Kabul, Afghanistan (CNN) -- Children in war-ravaged Afghanistan are safer than those growing up in London or New York, NATO's top civilian envoy says.
Mark Sedwill, the senior civilian representative for NATO, made the comments on an episode of CBBC's "Newsround," which is airing Monday.
In the show -- a BBC current-affairs program for children -- several youngsters in Kabul, Afghanistan, say they are afraid of daily violence and the frequent explosions in their war-torn country.
In response, Sedwill says: "Here in Kabul, and other big cities actually, there are very few of these bombs. The children are probably safer here than they would be in London, New York or Glasgow or many other cities.
"Most children can go about their lives in safety. It's a very family-oriented society. So it is a little bit like a city of villages," he added.
A U.N. report released earlier this year seems to contradict Sedwill's assessment.
The February report, by the special representative for children and armed conflict, says that children in Afghanistan are increasingly the victims of roadside attacks, crossfire between militants and international forces, and air strikes.
In addition, they have been used as human shields and recruited as suicide bombers.
The report also said boys are sexually abused and exploited by armed groups and girls schools have been burned down.
Earlier this year, there was a rash of poisonings involving schoolgirls, and several instances of acid attacks have been reported.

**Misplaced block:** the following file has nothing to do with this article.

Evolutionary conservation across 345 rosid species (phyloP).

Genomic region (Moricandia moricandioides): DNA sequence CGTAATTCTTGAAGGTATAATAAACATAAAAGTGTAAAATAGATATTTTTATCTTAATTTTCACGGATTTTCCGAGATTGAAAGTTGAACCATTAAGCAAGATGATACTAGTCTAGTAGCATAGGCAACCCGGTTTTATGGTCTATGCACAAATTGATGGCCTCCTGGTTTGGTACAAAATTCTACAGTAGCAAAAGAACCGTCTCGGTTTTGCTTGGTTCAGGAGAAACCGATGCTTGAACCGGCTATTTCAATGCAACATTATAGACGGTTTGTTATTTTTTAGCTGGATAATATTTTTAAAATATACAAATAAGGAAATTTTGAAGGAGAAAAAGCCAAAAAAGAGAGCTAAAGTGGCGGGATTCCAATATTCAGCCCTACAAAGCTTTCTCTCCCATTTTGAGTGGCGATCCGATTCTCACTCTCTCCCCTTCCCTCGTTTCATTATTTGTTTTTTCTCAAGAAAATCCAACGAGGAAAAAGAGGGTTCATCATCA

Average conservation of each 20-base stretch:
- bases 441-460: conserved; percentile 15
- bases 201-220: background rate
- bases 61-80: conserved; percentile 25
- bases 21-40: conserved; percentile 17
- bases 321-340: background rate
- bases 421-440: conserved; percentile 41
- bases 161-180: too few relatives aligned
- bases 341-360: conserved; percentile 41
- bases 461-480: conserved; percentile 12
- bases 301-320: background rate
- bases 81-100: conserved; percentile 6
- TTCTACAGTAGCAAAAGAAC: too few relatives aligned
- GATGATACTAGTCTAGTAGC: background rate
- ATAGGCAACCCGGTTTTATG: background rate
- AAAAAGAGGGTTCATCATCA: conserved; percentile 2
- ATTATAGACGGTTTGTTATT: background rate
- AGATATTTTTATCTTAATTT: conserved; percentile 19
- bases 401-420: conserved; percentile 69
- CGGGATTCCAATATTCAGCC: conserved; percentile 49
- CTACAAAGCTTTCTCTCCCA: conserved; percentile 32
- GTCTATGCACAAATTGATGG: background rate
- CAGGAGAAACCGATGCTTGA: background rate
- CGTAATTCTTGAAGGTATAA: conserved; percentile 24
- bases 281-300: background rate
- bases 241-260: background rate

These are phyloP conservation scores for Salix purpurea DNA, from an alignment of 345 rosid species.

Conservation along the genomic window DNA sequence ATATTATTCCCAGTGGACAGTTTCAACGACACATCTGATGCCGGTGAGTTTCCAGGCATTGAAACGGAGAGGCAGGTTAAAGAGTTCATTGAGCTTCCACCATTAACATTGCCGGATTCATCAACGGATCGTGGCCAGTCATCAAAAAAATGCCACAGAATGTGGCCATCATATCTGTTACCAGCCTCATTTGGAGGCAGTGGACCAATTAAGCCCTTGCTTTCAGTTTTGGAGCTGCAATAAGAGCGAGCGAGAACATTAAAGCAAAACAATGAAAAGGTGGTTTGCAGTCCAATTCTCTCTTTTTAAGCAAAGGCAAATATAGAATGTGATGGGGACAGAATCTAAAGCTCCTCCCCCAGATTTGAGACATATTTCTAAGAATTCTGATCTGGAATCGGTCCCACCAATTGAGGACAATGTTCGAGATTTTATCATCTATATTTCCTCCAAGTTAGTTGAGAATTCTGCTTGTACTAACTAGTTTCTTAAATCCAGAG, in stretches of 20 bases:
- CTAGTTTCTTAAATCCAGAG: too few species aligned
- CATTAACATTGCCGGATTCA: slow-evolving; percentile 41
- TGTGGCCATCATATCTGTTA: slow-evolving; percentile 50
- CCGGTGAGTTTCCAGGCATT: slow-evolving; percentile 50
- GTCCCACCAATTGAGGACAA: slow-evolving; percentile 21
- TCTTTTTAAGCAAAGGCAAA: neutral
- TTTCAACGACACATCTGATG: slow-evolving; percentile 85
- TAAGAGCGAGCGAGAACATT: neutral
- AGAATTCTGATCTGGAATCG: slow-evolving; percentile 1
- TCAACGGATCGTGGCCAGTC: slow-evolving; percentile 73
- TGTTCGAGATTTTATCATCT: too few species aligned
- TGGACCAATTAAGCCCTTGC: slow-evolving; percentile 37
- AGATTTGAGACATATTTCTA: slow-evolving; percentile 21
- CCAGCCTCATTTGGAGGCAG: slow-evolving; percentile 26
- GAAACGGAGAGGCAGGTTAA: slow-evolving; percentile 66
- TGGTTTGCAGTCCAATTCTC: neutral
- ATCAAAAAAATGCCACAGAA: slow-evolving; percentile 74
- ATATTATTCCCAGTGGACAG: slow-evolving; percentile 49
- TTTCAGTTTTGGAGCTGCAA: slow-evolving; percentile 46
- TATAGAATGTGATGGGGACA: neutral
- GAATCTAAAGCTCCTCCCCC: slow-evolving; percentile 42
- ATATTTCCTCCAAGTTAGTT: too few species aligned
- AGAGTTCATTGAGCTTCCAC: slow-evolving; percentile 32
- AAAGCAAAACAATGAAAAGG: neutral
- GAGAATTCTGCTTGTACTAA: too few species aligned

On Monday, Sedwill elaborated on what he meant in his remark.
"Any comment you have to clarify obviously wasn't very well put and the comparison I made with western cities distracted attention from the important point I was seeking to make," he said.
"I was trying to explain to an audience of British children how uneven violence is across Afghanistan. Half the insurgent violence takes place in 10 of the 365 districts, and, in those places, children are too often the victims of IEDs and other dangers. But, in cities like Kabul where security has improved, the total levels of violence, including criminal violence, are comparable to those which many western children would experience.
"For most Afghans, the biggest challenges are from poverty -- the absence of clean water, open sewers, malnutrition, disease -- and many more children are at risk from those problems than from the insurgency."